Nothing much happened on this proposal until 2007 when Mr. P. Chidambaram announced the government’s intention to establish the “India International Development Cooperation Agency (IIDCA)” to provide unified administration of the country’s outgoing development assistance. It was stated that one guiding principle for the new agency would be that India’s assistance be directed especially at developing countries that are in greater need of external aid.
Traditionally, Indian development assistance programme has at best been a marginal component in the overall foreign policy framework. However, apart from rising quantums and leveraging of various other related instruments, India is now bringing to the table its experience in supporting successful small-scale programmes, which have created a niche for themselves. The Small Development Project (SDP) programme was launched to ensure economic deliverables, particularly in the areas of education, health and infrastructure.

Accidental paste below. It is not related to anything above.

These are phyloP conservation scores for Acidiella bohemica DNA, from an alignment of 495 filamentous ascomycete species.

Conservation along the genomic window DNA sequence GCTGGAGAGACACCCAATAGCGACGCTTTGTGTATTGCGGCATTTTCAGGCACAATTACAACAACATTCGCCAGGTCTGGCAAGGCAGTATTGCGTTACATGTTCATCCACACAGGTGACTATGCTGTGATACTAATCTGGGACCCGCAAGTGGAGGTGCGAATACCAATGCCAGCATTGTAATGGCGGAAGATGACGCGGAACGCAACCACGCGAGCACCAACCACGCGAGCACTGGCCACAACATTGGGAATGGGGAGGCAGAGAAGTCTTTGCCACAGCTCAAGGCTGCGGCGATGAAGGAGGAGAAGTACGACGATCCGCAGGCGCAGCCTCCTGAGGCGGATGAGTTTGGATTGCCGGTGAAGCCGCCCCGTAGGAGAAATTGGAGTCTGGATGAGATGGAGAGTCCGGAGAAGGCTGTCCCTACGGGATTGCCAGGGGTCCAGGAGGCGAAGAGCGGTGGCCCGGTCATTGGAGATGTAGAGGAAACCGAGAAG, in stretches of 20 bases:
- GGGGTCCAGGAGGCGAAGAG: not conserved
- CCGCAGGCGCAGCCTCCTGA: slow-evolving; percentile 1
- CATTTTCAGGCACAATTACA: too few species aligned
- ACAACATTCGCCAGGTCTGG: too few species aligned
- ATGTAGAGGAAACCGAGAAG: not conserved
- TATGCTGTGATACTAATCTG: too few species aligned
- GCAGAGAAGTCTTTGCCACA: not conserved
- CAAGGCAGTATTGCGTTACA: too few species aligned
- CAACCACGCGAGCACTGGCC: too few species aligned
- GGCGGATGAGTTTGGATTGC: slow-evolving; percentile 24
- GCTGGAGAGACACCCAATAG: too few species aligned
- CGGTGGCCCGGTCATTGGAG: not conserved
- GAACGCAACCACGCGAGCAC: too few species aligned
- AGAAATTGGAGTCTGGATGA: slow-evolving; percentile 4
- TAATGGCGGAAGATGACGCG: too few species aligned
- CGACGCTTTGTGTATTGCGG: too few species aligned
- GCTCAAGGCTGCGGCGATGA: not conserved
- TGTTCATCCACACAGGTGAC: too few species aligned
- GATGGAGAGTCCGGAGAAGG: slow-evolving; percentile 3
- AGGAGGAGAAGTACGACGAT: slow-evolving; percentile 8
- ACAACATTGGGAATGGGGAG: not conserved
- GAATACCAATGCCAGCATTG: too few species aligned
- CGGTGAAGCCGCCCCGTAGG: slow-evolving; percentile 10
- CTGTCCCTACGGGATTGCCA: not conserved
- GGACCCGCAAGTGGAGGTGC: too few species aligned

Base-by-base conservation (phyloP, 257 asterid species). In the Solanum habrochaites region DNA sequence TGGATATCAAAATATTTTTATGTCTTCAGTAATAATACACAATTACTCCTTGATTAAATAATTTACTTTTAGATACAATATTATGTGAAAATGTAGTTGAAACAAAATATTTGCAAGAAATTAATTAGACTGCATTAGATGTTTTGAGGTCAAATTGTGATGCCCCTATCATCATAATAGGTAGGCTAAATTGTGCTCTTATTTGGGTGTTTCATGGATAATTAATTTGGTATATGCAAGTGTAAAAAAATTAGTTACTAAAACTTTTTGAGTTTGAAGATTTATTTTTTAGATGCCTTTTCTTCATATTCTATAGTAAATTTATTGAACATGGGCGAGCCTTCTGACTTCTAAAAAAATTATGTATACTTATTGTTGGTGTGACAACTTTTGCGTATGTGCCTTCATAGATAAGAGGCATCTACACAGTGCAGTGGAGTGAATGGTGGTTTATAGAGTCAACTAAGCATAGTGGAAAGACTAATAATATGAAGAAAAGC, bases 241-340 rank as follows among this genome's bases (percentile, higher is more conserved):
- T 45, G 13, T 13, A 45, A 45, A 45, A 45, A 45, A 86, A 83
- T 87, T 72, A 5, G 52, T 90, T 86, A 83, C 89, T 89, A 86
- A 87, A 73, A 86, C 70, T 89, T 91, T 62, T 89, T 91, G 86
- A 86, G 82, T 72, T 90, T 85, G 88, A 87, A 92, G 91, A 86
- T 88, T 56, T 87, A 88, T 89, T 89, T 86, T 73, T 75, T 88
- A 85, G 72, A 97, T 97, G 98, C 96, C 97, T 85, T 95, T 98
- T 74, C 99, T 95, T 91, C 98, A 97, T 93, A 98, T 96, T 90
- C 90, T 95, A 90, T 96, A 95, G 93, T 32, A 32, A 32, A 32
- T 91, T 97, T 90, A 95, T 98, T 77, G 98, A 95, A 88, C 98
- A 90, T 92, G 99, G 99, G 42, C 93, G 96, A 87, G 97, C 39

The SDPs generally cost less than Rs.3.12 crore with the focus on areas like infrastructure development and capacity building in the areas of education, health and community development. The idea is that the projects should meet local needs and managed by local communities and institutions, saving project implementation costs. The most important feature is the local ownership of the programme. The first such programme was launched in 2003 in Nepal. Since then, India has been trying this model in Sri Lanka and Afghanistan.
For a U.N.-led initiative